C. Canfield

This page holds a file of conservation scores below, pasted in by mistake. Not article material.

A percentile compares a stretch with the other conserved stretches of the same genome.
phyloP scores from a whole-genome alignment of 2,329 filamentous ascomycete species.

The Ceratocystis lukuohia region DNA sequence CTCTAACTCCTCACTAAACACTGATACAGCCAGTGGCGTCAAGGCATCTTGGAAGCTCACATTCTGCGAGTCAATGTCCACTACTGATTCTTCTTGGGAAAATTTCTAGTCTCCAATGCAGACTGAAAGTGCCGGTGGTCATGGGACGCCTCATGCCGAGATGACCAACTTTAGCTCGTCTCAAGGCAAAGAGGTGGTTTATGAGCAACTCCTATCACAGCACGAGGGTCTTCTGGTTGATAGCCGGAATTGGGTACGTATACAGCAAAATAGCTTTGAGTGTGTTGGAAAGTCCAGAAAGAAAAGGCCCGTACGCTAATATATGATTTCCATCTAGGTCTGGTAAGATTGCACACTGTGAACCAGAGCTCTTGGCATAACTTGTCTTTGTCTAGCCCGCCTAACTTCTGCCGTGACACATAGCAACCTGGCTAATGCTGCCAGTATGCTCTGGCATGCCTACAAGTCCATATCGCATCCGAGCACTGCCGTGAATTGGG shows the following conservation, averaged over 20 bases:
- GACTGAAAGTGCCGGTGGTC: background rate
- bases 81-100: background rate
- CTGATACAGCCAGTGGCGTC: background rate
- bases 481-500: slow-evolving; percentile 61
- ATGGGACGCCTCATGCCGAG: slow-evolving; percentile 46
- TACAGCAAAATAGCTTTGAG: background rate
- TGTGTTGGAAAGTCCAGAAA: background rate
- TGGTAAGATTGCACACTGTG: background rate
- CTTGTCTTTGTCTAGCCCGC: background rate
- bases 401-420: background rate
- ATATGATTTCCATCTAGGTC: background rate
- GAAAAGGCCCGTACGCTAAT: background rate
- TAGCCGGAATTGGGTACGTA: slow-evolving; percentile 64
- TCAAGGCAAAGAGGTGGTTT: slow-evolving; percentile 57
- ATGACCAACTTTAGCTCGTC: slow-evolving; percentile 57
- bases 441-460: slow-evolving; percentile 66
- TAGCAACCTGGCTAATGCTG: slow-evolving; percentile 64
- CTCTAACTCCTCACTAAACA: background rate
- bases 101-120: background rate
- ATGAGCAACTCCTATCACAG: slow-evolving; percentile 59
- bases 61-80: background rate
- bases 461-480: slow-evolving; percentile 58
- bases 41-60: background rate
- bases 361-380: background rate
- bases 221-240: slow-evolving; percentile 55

"The mobilization of social resources for addressing urgent societal needs under market assumptions is a major component of the strategy for development. Social enterprises as an alternative source of public goods and services attract the attention of academics, practitioners and policy-makers to the efficient use of entrepreneurial resources. Initially this study aims to provide a more systematic understanding about the factors that affect the probabilities of success of socially oriented undertakings and contributes to the literature by answering the call for more empirical research about such effects over their performance. Using a logistic regression model on data from a sample of socially oriented ventures in 148 countries participating in the 2013-2016 Entrepreneurship Database Program at Emory University, the positive effects of such factors were first validated. At a later stage, this quest attempted to find differential behaviors of these effects by comparing operations in OECD and developing countries. No conclusive evidence for dissimilarities between groups was found. This result could be partially attributed to the accelerator┬┤s selection processes favoring companies with a proven record. Important global policy implications are drawn in support of harmonized social-entrepreneurship promotion programs and the adoption of standardized impact measurement criteria. This argument raises ample academic and practical possibilities for investigating the impact of socio-economic and cultural influences on the efficacy of social enterprise┬┤s interventions. After controlling for the efficient use of entrepreneurial resources, teams made-up of civil society organizations, businesses and government institutions can allocate their attention to those country-specific situations affecting the efficacy of development programs such as the problems to be solved, the particularity of the eco-systems and the adequacy of the organizational arrays adopted."